Phew! Mayan prediction of world ending in 2012 may be a 'misreading' - it's just the start of a new era, says expert
- Conspiracy theorists predict 'end of the world'
- Expert says it's a misreading - it's a symbolic date
- Refers to a new period in the religious calendar
By Rob Waugh
Last updated at 6:07 PM on 1st December 2011
An inscription found in the Mayan temple of Tortuguero make a prediction of an apocalyptic even in 2012 - with some conspiracy theorists predicting the world being swallowed by a black hole, the sun, or just clipped by a passing asteroid.
The Mayan inscriptions refer to Bolon Yokte 'descending from the sky' in 2012 - a god associated with war and the underworld.
But a German expert, Sven Gronemeyer, says that the whole thing could just be a misreading.
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The tablet on which the inscription was found has a break which makes the end nearly illegible - but even so, the legible parts don't necessarily spell oncoming doomsday.
Gronemeyer said his decoding of a Mayan artefact with a reference to a 2012 date denotes a transition to a new era in the Mayan calendar - and not a possible end of the world.
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Bolon Yokte is a figure also associated with change.
Many Mayans also dismiss the apocalyptic predictions as largely a Western idea.
Rather than the end of time itself, the inscription refers to the start of a new era.
The interpretation of the hieroglyphs by Sven Gronemeyer of La Trobe University in Australia was presented for the first time at the archaeological site of Palenque in southern Mexico.
His comments came less than a week after Mexico's archaeology institute acknowledged there was a second reference to the 2012 date in Mayan inscriptions - touching off another round of talk (and panic) about whether it predicts the end of the world.
The prophecy of a war-god 'descending from the sky' in 2012 is largely a Western idea, according to many modern-day Mayans
'The elite had to prepare the land for the return of the god Bolon Yokte - it's a symbolic date, not a great leap for humanity'
Mr Gronemeyer has been studying the stone tablet found years ago at the archaeological site of Tortuguero in Mexico's Gulf coast state of Tabasco.
He said the inscription describes the return of mysterious Mayan god Bolon Yokte at the end of a 13th period of 400 years, known as Baktuns, on the equivalent of December 21, 2012.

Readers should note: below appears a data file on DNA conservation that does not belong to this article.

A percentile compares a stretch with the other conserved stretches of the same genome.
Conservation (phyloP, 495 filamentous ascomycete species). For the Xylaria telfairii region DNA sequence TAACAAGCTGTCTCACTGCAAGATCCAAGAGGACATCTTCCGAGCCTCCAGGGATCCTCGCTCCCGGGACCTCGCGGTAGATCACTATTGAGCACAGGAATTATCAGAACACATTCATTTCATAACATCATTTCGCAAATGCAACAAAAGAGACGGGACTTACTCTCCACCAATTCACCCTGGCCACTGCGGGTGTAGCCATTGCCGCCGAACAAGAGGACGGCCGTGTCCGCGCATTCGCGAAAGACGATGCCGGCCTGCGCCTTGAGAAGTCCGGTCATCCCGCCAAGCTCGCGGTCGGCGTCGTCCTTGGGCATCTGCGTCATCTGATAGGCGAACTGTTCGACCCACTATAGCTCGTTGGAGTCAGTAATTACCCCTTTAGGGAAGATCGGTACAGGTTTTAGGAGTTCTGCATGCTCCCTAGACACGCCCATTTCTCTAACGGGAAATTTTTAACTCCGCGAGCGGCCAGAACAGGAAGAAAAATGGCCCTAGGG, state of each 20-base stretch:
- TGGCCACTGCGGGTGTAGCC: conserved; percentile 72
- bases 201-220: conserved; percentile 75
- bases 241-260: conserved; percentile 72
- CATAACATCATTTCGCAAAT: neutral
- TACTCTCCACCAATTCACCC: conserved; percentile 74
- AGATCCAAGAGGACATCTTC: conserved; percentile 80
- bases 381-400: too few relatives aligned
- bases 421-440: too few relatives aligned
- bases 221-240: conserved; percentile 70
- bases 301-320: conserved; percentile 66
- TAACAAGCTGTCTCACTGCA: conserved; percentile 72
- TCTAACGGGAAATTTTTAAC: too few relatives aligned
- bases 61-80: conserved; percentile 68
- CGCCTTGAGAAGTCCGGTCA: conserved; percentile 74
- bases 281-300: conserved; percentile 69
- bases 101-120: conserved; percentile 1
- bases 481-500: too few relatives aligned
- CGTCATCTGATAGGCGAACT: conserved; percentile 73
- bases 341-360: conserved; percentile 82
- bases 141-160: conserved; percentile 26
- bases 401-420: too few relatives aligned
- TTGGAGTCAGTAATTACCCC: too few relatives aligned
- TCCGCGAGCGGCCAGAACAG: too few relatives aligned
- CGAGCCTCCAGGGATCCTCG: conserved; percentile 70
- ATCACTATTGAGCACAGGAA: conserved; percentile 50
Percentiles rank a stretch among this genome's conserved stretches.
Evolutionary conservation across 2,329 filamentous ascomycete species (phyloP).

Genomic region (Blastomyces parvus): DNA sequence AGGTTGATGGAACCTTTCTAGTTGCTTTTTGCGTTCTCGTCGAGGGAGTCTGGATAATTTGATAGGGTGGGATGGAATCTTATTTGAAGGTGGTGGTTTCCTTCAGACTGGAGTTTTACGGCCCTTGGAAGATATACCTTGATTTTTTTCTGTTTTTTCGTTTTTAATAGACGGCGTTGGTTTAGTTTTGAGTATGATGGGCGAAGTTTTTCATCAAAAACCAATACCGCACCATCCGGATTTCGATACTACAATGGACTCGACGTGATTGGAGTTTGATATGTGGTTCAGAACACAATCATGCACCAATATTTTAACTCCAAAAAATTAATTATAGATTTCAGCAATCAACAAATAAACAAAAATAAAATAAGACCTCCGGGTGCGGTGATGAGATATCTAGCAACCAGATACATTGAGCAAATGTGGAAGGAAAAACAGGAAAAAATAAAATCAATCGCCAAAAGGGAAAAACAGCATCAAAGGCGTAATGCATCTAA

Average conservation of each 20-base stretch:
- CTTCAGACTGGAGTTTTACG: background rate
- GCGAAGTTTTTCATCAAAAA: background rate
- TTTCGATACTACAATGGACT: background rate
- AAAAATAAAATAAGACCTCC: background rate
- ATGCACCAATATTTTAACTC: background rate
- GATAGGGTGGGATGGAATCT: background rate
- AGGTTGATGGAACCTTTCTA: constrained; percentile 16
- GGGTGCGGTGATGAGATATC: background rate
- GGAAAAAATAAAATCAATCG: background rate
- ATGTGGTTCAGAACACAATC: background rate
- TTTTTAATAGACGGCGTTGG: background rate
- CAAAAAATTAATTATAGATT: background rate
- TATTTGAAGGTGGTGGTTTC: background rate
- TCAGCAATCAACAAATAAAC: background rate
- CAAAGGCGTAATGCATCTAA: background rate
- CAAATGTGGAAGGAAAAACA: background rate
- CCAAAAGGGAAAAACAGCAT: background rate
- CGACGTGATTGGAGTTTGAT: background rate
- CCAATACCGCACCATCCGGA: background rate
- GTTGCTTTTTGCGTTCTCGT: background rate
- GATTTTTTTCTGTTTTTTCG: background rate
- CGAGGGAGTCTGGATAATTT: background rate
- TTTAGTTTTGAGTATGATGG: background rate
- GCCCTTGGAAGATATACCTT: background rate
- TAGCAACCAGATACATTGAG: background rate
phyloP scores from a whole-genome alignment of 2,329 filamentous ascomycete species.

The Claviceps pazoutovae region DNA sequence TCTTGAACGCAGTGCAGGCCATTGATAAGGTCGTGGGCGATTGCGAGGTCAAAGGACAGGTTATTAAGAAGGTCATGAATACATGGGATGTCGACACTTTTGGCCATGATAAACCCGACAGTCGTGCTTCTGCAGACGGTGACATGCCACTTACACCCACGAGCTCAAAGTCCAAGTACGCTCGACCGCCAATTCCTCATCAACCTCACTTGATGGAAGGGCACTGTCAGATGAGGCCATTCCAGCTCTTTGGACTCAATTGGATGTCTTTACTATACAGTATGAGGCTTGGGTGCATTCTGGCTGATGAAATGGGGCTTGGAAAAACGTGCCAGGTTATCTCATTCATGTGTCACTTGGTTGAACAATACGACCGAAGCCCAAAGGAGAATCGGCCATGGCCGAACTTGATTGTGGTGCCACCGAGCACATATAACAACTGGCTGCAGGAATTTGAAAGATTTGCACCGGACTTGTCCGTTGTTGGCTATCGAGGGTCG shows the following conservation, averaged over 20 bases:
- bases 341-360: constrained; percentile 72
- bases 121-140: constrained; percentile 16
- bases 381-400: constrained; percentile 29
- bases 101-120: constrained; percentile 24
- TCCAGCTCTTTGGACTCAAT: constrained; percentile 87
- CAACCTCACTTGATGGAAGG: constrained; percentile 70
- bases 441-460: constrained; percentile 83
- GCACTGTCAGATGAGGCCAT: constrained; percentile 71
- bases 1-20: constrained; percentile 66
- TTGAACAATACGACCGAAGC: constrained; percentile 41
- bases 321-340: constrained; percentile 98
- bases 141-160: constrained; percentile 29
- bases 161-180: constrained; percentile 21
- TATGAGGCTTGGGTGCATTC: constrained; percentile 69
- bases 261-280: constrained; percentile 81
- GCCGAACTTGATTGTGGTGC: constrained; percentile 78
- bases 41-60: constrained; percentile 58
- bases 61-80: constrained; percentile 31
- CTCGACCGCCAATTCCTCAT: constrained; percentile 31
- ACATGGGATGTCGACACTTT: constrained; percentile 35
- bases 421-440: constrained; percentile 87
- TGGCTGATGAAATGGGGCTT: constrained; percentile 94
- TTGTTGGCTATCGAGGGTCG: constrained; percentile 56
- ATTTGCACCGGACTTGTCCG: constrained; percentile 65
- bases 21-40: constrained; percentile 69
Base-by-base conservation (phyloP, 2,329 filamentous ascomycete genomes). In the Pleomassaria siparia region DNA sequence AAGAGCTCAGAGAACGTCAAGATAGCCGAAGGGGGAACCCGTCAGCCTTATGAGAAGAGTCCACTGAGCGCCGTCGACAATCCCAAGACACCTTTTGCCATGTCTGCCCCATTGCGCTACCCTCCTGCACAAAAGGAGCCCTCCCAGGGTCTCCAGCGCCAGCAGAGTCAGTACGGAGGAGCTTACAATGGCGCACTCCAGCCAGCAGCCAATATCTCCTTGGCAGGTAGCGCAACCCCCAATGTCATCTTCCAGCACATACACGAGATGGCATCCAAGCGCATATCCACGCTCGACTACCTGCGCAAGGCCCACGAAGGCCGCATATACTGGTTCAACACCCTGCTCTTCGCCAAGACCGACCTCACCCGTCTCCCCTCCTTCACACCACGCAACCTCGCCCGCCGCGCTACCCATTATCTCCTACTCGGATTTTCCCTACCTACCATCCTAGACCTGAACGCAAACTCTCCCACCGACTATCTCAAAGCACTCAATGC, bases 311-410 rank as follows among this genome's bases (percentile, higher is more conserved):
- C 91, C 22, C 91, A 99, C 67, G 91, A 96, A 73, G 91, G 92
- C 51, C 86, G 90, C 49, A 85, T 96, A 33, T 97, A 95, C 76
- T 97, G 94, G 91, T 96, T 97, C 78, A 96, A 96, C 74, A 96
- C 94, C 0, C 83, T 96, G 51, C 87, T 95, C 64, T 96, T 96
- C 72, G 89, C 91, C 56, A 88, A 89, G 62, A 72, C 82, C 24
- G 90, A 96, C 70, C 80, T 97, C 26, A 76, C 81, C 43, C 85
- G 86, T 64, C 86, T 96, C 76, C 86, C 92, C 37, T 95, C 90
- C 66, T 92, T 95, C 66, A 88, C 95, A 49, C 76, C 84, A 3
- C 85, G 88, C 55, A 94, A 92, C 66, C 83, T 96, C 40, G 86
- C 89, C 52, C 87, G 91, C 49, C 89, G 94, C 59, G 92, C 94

Mayans considered 13 a sacred number. There is nothing apocalyptic in the date, he said.
The text was carved about 1,300 years ago. The stone has cracked, which has made the end of the passage almost illegible.
Mr Gronemeyer said the inscription refers to the end of a cycle of 5,125 years since the beginning of the Mayan Long Count calendar in 3113 B.C.
The fragment was a prophecy of then ruler Bahlam Ajaw, who wanted to plan the passage of the god, Mr Gronemeyer said.
'For the elite of Tortuguero, it was clear they had to prepare the land for the return of the god and for Bahlam Ajaw to be the host of this initiation,' he said.
Bolon Yokte, god of creation and war, was to prevail that day in a sanctuary of Tortuguero.
'The date acquired a symbolic value because it is seen as a reflection of the day of creation,' Mr Gronemeyer said. 'It is the passage of a god and not necessarily a great leap for humanity.'
Temple of the Inscriptions Ancient Mayan Ruins: The tablet found that makes reference to the year 2012 is partially illegible - which only serves to fuel the conspiracy theories
Last week, Mexico's National Institute of Anthropology said a second inscription mentioning the 2012 date is on the carved or moulded face of a brick found at the Comalcalco ruin, near the Tortuguero site. It is being kept at the institute and is not on display.
Experts doubt the second inscription is a definite reference to the date cited as the possible end of the world, saying there is no future tense marking like there is in the Tortuguero tablet.
The institute has tried to dispel talk of a 2012 apocalypse, the subject of numerous postings and stories on the internet.
Its latest step was to arrange a special round table of Mayan experts this week at Palenque, which is where Mr Gronemeyer made his comments.